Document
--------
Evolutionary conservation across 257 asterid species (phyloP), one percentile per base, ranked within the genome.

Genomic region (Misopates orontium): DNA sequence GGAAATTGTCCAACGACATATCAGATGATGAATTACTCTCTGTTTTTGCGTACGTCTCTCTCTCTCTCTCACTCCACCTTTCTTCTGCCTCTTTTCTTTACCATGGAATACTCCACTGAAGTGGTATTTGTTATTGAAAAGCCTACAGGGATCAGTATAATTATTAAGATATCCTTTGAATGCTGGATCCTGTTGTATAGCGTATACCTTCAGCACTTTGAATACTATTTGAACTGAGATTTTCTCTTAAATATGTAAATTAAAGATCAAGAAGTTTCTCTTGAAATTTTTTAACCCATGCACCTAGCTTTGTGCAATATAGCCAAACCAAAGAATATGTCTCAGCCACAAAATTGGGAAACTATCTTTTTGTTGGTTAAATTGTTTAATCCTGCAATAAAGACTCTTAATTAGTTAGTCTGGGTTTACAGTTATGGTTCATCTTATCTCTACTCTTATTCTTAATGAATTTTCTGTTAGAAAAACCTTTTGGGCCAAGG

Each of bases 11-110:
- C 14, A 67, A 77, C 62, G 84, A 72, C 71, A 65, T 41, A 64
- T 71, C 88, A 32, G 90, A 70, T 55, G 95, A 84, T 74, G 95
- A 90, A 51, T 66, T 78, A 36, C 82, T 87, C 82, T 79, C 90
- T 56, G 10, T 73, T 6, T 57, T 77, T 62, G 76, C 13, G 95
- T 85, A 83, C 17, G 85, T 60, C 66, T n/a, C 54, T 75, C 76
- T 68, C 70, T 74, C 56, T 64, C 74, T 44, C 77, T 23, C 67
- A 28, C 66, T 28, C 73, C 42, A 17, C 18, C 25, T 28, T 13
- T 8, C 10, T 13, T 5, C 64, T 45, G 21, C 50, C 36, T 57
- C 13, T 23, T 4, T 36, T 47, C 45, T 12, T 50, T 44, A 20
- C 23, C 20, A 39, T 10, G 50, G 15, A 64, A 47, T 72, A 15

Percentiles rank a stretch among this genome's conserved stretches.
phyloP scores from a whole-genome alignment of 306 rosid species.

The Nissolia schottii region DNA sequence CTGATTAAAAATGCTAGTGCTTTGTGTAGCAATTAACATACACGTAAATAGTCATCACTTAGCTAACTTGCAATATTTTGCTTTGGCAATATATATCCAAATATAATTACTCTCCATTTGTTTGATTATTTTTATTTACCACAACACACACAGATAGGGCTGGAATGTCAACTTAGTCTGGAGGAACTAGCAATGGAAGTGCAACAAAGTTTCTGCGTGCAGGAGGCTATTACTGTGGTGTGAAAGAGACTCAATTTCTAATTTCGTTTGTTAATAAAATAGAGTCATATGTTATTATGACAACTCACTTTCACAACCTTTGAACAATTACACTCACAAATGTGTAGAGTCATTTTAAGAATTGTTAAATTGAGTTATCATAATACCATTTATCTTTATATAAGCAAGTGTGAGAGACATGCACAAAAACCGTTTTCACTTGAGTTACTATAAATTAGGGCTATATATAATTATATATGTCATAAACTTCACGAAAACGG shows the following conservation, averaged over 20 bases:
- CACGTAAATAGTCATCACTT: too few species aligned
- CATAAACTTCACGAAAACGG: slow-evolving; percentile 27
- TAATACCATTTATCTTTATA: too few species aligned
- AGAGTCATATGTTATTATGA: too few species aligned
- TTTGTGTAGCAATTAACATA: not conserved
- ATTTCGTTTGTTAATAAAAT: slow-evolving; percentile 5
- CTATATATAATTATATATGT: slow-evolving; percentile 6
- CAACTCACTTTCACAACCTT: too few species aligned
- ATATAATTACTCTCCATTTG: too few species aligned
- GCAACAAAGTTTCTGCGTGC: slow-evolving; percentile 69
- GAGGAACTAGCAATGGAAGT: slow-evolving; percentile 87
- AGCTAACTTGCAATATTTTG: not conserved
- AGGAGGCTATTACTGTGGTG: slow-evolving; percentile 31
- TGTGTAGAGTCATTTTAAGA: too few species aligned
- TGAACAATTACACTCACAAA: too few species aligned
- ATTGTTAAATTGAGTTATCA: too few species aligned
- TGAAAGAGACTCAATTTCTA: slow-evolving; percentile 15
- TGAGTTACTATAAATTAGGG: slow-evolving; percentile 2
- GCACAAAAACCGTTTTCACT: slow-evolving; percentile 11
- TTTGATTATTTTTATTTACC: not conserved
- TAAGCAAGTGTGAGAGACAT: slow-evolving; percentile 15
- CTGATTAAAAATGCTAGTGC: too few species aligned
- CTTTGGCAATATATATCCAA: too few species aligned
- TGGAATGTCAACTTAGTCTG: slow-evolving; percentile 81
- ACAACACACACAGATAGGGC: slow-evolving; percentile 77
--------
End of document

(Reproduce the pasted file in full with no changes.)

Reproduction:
Evolutionary conservation across 257 asterid species (phyloP), one percentile per base, ranked within the genome.

Genomic region (Misopates orontium): DNA sequence GGAAATTGTCCAACGACATATCAGATGATGAATTACTCTCTGTTTTTGCGTACGTCTCTCTCTCTCTCTCACTCCACCTTTCTTCTGCCTCTTTTCTTTACCATGGAATACTCCACTGAAGTGGTATTTGTTATTGAAAAGCCTACAGGGATCAGTATAATTATTAAGATATCCTTTGAATGCTGGATCCTGTTGTATAGCGTATACCTTCAGCACTTTGAATACTATTTGAACTGAGATTTTCTCTTAAATATGTAAATTAAAGATCAAGAAGTTTCTCTTGAAATTTTTTAACCCATGCACCTAGCTTTGTGCAATATAGCCAAACCAAAGAATATGTCTCAGCCACAAAATTGGGAAACTATCTTTTTGTTGGTTAAATTGTTTAATCCTGCAATAAAGACTCTTAATTAGTTAGTCTGGGTTTACAGTTATGGTTCATCTTATCTCTACTCTTATTCTTAATGAATTTTCTGTTAGAAAAACCTTTTGGGCCAAGG

Each of bases 11-110:
- C 14, A 67, A 77, C 62, G 84, A 72, C 71, A 65, T 41, A 64
- T 71, C 88, A 32, G 90, A 70, T 55, G 95, A 84, T 74, G 95
- A 90, A 51, T 66, T 78, A 36, C 82, T 87, C 82, T 79, C 90
- T 56, G 10, T 73, T 6, T 57, T 77, T 62, G 76, C 13, G 95
- T 85, A 83, C 17, G 85, T 60, C 66, T n/a, C 54, T 75, C 76
- T 68, C 70, T 74, C 56, T 64, C 74, T 44, C 77, T 23, C 67
- A 28, C 66, T 28, C 73, C 42, A 17, C 18, C 25, T 28, T 13
- T 8, C 10, T 13, T 5, C 64, T 45, G 21, C 50, C 36, T 57
- C 13, T 23, T 4, T 36, T 47, C 45, T 12, T 50, T 44, A 20
- C 23, C 20, A 39, T 10, G 50, G 15, A 64, A 47, T 72, A 15

Percentiles rank a stretch among this genome's conserved stretches.
phyloP scores from a whole-genome alignment of 306 rosid species.

The Nissolia schottii region DNA sequence CTGATTAAAAATGCTAGTGCTTTGTGTAGCAATTAACATACACGTAAATAGTCATCACTTAGCTAACTTGCAATATTTTGCTTTGGCAATATATATCCAAATATAATTACTCTCCATTTGTTTGATTATTTTTATTTACCACAACACACACAGATAGGGCTGGAATGTCAACTTAGTCTGGAGGAACTAGCAATGGAAGTGCAACAAAGTTTCTGCGTGCAGGAGGCTATTACTGTGGTGTGAAAGAGACTCAATTTCTAATTTCGTTTGTTAATAAAATAGAGTCATATGTTATTATGACAACTCACTTTCACAACCTTTGAACAATTACACTCACAAATGTGTAGAGTCATTTTAAGAATTGTTAAATTGAGTTATCATAATACCATTTATCTTTATATAAGCAAGTGTGAGAGACATGCACAAAAACCGTTTTCACTTGAGTTACTATAAATTAGGGCTATATATAATTATATATGTCATAAACTTCACGAAAACGG shows the following conservation, averaged over 20 bases:
- CACGTAAATAGTCATCACTT: too few species aligned
- CATAAACTTCACGAAAACGG: slow-evolving; percentile 27
- TAATACCATTTATCTTTATA: too few species aligned
- AGAGTCATATGTTATTATGA: too few species aligned
- TTTGTGTAGCAATTAACATA: not conserved
- ATTTCGTTTGTTAATAAAAT: slow-evolving; percentile 5
- CTATATATAATTATATATGT: slow-evolving; percentile 6
- CAACTCACTTTCACAACCTT: too few species aligned
- ATATAATTACTCTCCATTTG: too few species aligned
- GCAACAAAGTTTCTGCGTGC: slow-evolving; percentile 69
- GAGGAACTAGCAATGGAAGT: slow-evolving; percentile 87
- AGCTAACTTGCAATATTTTG: not conserved
- AGGAGGCTATTACTGTGGTG: slow-evolving; percentile 31
- TGTGTAGAGTCATTTTAAGA: too few species aligned
- TGAACAATTACACTCACAAA: too few species aligned
- ATTGTTAAATTGAGTTATCA: too few species aligned
- TGAAAGAGACTCAATTTCTA: slow-evolving; percentile 15
- TGAGTTACTATAAATTAGGG: slow-evolving; percentile 2
- GCACAAAAACCGTTTTCACT: slow-evolving; percentile 11
- TTTGATTATTTTTATTTACC: not conserved
- TAAGCAAGTGTGAGAGACAT: slow-evolving; percentile 15
- CTGATTAAAAATGCTAGTGC: too few species aligned
- CTTTGGCAATATATATCCAA: too few species aligned
- TGGAATGTCAACTTAGTCTG: slow-evolving; percentile 81
- ACAACACACACAGATAGGGC: slow-evolving; percentile 77